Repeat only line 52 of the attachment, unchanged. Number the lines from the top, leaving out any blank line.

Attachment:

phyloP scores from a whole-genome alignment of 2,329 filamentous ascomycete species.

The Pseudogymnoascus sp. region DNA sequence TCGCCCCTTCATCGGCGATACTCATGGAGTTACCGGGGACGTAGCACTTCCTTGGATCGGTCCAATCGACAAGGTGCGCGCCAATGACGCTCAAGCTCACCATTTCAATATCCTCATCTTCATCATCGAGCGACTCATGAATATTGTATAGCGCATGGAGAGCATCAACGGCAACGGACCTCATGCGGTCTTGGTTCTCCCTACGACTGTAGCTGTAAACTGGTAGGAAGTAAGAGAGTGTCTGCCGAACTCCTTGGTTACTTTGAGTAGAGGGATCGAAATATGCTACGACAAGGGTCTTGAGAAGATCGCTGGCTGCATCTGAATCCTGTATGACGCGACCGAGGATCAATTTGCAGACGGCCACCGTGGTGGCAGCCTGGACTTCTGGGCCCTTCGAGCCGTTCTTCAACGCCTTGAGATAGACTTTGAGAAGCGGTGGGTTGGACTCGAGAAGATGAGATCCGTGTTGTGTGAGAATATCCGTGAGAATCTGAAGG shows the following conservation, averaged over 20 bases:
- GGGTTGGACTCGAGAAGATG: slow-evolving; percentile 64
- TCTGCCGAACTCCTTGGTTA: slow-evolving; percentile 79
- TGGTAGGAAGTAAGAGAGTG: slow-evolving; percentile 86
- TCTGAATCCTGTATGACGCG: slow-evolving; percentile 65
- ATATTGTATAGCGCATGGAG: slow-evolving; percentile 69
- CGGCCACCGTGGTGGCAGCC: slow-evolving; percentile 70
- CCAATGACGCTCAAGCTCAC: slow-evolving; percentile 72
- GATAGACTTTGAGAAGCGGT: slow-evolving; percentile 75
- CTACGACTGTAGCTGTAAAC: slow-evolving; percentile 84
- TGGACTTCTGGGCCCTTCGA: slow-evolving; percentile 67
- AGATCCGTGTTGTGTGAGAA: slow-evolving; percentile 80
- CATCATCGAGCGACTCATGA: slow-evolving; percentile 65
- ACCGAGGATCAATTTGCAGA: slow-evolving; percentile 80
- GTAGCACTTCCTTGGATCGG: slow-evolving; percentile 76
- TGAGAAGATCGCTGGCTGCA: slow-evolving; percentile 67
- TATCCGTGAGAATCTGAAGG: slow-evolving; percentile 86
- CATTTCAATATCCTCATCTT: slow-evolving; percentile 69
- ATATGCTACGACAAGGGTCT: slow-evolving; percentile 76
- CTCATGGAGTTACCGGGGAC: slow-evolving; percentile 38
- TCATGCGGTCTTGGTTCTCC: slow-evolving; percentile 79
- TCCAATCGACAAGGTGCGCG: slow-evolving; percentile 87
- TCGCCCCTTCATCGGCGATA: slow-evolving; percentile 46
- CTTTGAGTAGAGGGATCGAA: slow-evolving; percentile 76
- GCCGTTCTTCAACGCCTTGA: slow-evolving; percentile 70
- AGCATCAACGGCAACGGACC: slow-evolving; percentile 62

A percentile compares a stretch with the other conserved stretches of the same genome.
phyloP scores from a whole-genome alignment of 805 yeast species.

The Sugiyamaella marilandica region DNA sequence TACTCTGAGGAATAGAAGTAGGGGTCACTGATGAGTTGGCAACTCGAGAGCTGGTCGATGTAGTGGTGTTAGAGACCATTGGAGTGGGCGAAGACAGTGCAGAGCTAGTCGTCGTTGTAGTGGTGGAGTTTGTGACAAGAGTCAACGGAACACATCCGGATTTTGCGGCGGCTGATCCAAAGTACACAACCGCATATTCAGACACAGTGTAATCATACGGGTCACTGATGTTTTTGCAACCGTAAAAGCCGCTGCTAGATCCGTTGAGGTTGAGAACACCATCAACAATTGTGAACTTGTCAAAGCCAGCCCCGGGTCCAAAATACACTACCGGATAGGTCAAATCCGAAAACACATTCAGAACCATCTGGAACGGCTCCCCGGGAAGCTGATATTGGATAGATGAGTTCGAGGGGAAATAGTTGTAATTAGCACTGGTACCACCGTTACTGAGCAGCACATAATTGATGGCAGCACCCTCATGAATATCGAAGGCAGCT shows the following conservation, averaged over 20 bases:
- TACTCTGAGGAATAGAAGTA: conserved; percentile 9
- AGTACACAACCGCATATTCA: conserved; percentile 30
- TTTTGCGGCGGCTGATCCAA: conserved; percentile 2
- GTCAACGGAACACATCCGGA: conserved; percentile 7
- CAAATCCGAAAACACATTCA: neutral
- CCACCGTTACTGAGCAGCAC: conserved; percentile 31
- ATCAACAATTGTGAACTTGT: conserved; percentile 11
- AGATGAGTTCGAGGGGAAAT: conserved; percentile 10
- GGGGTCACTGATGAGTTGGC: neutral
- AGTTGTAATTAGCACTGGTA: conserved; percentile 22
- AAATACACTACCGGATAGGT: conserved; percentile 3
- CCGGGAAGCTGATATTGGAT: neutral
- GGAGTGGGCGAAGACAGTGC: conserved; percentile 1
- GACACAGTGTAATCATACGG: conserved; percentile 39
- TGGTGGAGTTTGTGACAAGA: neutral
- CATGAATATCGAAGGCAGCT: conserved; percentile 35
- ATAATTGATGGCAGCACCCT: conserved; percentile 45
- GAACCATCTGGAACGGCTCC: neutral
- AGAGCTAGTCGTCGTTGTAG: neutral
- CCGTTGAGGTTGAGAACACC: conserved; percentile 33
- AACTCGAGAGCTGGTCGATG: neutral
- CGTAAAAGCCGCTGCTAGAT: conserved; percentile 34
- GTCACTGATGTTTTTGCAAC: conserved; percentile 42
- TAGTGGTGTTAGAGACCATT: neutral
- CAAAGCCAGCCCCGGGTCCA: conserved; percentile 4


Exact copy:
- CGTAAAAGCCGCTGCTAGAT: conserved; percentile 34